Exposure to a multitude of risks, including food insecurity, poverty, and – perhaps most prominently – HIV can be damaging for early childhood survival, healthy growth and development. Yet, guidance regarding the implementation factors that contribute to early child development-focussed programme success is lacking in low- and middle-income countries broadly, and sub-Saharan Africa in particular. Having access to guidelines for practice and implementation could assist in improving the implementation of programmes to improve early childhood development. We conducted a narrative review of the literature with the goal of identifying how implementation features of these early interventions may influence the effectiveness of such work in the complex contexts which characterise this region. Our final review included 197 for final analysis. There were two primary cross-cutting findings. Firstly, the benefit for parents was less clear than they were for children, and secondly, while the benefits for children were clear, those most at risk benefited the most. Home visiting was found to be the predominant service delivery platform, and positive outcomes for children were reported when home visiting programmes were implemented by trained non-professionals, whereas positive parent outcomes were reported more frequently when delivered by professionals. In early childhood care and education programmes, positive outcomes for children and parents were reported when they were implemented by both trained non-professionals and professionals. Trained non-professionals facilitating parent groups produced similar benefits to groups run by professionals. Take-home lessons for successful programmes were that high levels of attendance, regular sessions of at least an hour duration, with the programme continuing for more than 6 months and closer to a year are key for effectiveness.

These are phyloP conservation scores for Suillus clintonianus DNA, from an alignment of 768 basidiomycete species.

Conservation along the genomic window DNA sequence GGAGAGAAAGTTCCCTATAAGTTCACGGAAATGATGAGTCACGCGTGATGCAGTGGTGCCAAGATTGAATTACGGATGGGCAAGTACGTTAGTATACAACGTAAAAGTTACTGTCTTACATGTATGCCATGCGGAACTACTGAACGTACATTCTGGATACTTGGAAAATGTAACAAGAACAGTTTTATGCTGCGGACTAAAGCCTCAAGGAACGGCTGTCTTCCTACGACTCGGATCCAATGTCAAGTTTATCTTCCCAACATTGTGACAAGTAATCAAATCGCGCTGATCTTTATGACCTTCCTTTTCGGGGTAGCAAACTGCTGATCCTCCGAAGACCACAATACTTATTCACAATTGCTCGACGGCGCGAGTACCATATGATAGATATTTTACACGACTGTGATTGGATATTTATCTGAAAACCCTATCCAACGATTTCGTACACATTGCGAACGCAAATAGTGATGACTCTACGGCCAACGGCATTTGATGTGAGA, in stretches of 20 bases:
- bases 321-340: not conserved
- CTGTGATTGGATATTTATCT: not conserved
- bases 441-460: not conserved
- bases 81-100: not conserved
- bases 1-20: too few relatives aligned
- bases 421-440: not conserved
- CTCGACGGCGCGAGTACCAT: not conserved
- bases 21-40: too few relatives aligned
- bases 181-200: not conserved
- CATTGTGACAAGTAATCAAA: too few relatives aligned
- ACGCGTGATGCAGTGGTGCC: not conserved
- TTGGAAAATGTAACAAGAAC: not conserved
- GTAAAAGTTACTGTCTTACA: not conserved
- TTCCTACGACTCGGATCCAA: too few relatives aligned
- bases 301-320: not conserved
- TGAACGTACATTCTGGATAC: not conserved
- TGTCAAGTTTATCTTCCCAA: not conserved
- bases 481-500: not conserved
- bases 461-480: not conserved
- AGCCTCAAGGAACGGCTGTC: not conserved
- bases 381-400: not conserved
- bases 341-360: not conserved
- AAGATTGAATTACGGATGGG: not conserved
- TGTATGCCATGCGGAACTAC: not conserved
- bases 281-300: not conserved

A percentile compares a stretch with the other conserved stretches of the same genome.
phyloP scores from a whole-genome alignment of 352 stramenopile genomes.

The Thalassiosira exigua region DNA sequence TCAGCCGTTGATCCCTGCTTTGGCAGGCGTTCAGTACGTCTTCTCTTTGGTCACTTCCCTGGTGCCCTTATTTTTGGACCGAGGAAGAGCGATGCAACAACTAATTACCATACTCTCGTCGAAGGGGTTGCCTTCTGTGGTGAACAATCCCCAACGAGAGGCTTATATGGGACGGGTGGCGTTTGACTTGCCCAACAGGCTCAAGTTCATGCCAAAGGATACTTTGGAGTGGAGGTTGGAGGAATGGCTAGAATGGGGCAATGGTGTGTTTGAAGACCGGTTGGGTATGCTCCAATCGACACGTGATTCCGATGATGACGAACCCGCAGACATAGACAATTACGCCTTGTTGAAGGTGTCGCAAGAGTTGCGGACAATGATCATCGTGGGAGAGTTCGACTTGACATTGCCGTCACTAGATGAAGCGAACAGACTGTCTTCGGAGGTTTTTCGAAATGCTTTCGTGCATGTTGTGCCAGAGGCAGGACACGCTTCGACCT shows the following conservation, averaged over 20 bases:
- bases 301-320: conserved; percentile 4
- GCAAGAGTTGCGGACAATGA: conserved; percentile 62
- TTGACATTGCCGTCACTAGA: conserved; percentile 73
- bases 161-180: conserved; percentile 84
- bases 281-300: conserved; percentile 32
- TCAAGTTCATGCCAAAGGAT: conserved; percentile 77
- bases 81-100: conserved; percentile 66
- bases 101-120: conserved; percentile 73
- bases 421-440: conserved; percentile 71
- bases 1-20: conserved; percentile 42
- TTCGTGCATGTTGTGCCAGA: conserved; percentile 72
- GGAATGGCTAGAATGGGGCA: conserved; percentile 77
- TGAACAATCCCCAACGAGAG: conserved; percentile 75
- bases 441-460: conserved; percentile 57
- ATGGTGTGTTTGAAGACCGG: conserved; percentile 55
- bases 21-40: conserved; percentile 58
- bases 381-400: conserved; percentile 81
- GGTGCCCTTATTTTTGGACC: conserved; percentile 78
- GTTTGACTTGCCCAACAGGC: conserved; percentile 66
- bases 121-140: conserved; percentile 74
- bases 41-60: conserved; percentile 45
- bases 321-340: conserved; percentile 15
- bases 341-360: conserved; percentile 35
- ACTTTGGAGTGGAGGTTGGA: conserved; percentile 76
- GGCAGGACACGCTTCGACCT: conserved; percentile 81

- Sociology and Political Science
- Developmental and Educational Psychology
- Health(social science)